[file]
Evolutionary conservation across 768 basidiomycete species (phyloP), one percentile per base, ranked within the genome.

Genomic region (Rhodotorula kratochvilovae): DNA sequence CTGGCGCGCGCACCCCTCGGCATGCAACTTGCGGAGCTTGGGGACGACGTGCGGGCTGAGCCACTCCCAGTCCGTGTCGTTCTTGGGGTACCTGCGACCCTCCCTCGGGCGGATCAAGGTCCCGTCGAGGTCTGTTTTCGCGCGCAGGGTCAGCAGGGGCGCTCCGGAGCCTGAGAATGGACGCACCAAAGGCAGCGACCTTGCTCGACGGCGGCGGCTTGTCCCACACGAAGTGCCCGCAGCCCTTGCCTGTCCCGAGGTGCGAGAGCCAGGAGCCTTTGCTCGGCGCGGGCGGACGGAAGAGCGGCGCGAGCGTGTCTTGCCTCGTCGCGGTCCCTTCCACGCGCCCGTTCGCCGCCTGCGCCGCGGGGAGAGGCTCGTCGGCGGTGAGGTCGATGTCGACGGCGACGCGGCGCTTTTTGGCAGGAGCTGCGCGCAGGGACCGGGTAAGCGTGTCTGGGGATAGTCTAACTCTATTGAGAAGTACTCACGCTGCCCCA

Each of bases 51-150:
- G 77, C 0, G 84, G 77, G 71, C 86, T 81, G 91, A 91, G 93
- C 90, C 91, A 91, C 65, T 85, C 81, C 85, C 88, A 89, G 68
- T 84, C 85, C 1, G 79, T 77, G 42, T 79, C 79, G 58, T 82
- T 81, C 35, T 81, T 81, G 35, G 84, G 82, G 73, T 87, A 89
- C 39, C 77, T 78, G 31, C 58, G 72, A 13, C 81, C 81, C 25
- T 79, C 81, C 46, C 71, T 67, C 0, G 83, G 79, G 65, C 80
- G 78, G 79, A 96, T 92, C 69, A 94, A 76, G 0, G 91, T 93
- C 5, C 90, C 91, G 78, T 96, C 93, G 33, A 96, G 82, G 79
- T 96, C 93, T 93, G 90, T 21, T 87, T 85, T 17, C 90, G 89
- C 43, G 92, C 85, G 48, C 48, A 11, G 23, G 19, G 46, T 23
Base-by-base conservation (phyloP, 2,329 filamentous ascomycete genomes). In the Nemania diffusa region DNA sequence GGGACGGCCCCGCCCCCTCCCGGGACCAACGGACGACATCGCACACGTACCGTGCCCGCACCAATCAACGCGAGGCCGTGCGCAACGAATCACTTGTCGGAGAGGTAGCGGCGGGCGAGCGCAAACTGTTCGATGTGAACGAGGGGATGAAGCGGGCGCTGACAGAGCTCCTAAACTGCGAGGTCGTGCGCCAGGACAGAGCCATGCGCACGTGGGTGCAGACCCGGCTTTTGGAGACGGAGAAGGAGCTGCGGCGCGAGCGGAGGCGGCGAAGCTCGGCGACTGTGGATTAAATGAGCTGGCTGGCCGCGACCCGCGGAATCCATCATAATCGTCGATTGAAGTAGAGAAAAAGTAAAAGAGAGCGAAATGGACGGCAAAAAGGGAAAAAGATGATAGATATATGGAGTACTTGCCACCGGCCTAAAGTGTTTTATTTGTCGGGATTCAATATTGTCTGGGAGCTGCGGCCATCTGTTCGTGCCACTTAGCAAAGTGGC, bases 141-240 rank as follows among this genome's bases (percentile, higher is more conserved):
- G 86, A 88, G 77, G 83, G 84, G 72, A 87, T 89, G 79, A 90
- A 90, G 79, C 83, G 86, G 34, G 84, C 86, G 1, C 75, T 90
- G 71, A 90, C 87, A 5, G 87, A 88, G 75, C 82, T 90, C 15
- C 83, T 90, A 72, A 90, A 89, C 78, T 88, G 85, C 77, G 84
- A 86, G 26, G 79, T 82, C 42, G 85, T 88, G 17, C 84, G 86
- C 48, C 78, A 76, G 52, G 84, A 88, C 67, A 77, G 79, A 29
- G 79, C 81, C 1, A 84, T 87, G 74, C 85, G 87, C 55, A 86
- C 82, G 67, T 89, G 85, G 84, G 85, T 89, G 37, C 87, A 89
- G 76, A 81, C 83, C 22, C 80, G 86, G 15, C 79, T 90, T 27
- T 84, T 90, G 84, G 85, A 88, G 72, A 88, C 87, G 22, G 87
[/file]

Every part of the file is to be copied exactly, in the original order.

Evolutionary conservation across 768 basidiomycete species (phyloP), one percentile per base, ranked within the genome.

Genomic region (Rhodotorula kratochvilovae): DNA sequence CTGGCGCGCGCACCCCTCGGCATGCAACTTGCGGAGCTTGGGGACGACGTGCGGGCTGAGCCACTCCCAGTCCGTGTCGTTCTTGGGGTACCTGCGACCCTCCCTCGGGCGGATCAAGGTCCCGTCGAGGTCTGTTTTCGCGCGCAGGGTCAGCAGGGGCGCTCCGGAGCCTGAGAATGGACGCACCAAAGGCAGCGACCTTGCTCGACGGCGGCGGCTTGTCCCACACGAAGTGCCCGCAGCCCTTGCCTGTCCCGAGGTGCGAGAGCCAGGAGCCTTTGCTCGGCGCGGGCGGACGGAAGAGCGGCGCGAGCGTGTCTTGCCTCGTCGCGGTCCCTTCCACGCGCCCGTTCGCCGCCTGCGCCGCGGGGAGAGGCTCGTCGGCGGTGAGGTCGATGTCGACGGCGACGCGGCGCTTTTTGGCAGGAGCTGCGCGCAGGGACCGGGTAAGCGTGTCTGGGGATAGTCTAACTCTATTGAGAAGTACTCACGCTGCCCCA

Each of bases 51-150:
- G 77, C 0, G 84, G 77, G 71, C 86, T 81, G 91, A 91, G 93
- C 90, C 91, A 91, C 65, T 85, C 81, C 85, C 88, A 89, G 68
- T 84, C 85, C 1, G 79, T 77, G 42, T 79, C 79, G 58, T 82
- T 81, C 35, T 81, T 81, G 35, G 84, G 82, G 73, T 87, A 89
- C 39, C 77, T 78, G 31, C 58, G 72, A 13, C 81, C 81, C 25
- T 79, C 81, C 46, C 71, T 67, C 0, G 83, G 79, G 65, C 80
- G 78, G 79, A 96, T 92, C 69, A 94, A 76, G 0, G 91, T 93
- C 5, C 90, C 91, G 78, T 96, C 93, G 33, A 96, G 82, G 79
- T 96, C 93, T 93, G 90, T 21, T 87, T 85, T 17, C 90, G 89
- C 43, G 92, C 85, G 48, C 48, A 11, G 23, G 19, G 46, T 23
Base-by-base conservation (phyloP, 2,329 filamentous ascomycete genomes). In the Nemania diffusa region DNA sequence GGGACGGCCCCGCCCCCTCCCGGGACCAACGGACGACATCGCACACGTACCGTGCCCGCACCAATCAACGCGAGGCCGTGCGCAACGAATCACTTGTCGGAGAGGTAGCGGCGGGCGAGCGCAAACTGTTCGATGTGAACGAGGGGATGAAGCGGGCGCTGACAGAGCTCCTAAACTGCGAGGTCGTGCGCCAGGACAGAGCCATGCGCACGTGGGTGCAGACCCGGCTTTTGGAGACGGAGAAGGAGCTGCGGCGCGAGCGGAGGCGGCGAAGCTCGGCGACTGTGGATTAAATGAGCTGGCTGGCCGCGACCCGCGGAATCCATCATAATCGTCGATTGAAGTAGAGAAAAAGTAAAAGAGAGCGAAATGGACGGCAAAAAGGGAAAAAGATGATAGATATATGGAGTACTTGCCACCGGCCTAAAGTGTTTTATTTGTCGGGATTCAATATTGTCTGGGAGCTGCGGCCATCTGTTCGTGCCACTTAGCAAAGTGGC, bases 141-240 rank as follows among this genome's bases (percentile, higher is more conserved):
- G 86, A 88, G 77, G 83, G 84, G 72, A 87, T 89, G 79, A 90
- A 90, G 79, C 83, G 86, G 34, G 84, C 86, G 1, C 75, T 90
- G 71, A 90, C 87, A 5, G 87, A 88, G 75, C 82, T 90, C 15
- C 83, T 90, A 72, A 90, A 89, C 78, T 88, G 85, C 77, G 84
- A 86, G 26, G 79, T 82, C 42, G 85, T 88, G 17, C 84, G 86
- C 48, C 78, A 76, G 52, G 84, A 88, C 67, A 77, G 79, A 29
- G 79, C 81, C 1, A 84, T 87, G 74, C 85, G 87, C 55, A 86
- C 82, G 67, T 89, G 85, G 84, G 85, T 89, G 37, C 87, A 89
- G 76, A 81, C 83, C 22, C 80, G 86, G 15, C 79, T 90, T 27
- T 84, T 90, G 84, G 85, A 88, G 72, A 88, C 87, G 22, G 87